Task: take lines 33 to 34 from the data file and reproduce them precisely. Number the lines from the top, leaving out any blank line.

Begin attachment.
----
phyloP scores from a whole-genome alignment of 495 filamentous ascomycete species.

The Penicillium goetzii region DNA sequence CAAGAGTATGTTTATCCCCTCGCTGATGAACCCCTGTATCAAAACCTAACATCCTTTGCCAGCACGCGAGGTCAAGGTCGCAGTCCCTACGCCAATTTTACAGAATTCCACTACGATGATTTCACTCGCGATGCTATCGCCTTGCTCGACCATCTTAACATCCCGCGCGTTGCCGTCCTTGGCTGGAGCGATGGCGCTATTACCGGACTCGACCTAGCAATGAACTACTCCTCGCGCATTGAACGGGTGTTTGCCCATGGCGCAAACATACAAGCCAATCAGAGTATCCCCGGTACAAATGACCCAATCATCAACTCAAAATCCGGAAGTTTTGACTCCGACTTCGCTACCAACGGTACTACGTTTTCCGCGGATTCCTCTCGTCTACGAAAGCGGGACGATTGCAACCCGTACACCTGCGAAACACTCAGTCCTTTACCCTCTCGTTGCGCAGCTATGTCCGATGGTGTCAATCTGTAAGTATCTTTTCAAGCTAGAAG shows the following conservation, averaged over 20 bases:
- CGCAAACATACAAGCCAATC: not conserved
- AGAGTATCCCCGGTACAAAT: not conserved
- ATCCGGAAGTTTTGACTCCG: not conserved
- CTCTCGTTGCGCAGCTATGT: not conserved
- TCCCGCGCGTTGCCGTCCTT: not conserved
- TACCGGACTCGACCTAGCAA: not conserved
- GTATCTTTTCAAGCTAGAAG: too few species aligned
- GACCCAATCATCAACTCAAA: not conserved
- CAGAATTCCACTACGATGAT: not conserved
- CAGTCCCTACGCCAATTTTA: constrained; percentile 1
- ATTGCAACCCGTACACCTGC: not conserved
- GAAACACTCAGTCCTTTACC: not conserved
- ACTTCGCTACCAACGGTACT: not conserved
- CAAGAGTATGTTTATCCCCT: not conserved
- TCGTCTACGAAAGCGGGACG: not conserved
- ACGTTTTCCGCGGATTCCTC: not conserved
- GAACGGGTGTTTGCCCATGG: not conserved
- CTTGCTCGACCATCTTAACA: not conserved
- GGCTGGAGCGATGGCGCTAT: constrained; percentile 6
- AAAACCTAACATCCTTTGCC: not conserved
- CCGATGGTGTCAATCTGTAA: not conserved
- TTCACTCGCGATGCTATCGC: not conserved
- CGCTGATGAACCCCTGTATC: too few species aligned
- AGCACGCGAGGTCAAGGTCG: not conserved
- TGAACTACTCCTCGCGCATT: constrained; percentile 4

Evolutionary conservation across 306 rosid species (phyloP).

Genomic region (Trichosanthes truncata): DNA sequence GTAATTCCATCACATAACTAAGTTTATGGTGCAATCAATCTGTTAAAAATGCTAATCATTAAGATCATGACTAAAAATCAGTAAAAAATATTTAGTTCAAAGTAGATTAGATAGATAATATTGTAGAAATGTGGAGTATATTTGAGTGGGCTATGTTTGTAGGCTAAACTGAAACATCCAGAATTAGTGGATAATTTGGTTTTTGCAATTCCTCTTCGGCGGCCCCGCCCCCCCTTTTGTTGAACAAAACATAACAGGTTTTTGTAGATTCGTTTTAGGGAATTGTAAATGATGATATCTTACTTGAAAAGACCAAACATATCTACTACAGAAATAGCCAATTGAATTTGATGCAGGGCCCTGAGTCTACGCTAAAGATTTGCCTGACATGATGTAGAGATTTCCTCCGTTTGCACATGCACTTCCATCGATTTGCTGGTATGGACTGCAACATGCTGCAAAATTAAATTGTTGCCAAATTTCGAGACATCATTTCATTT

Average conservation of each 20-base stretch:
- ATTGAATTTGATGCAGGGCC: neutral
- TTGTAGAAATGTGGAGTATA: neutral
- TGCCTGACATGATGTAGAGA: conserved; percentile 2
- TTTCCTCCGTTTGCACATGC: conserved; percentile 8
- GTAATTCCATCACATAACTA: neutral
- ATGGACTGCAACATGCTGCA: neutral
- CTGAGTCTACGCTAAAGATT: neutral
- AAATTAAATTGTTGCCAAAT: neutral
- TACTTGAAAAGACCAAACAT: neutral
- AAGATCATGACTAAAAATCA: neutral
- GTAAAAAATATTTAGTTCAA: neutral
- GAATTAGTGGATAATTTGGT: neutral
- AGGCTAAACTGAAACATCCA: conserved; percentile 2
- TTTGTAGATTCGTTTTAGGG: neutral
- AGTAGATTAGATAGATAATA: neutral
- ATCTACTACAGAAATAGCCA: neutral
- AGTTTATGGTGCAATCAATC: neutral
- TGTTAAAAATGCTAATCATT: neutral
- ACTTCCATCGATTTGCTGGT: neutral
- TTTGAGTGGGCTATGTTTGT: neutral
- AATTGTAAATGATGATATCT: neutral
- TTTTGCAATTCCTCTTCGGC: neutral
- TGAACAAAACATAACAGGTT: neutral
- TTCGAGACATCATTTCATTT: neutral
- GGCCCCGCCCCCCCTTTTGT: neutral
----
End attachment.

- TGCCTGACATGATGTAGAGA: conserved; percentile 2
- TTTCCTCCGTTTGCACATGC: conserved; percentile 8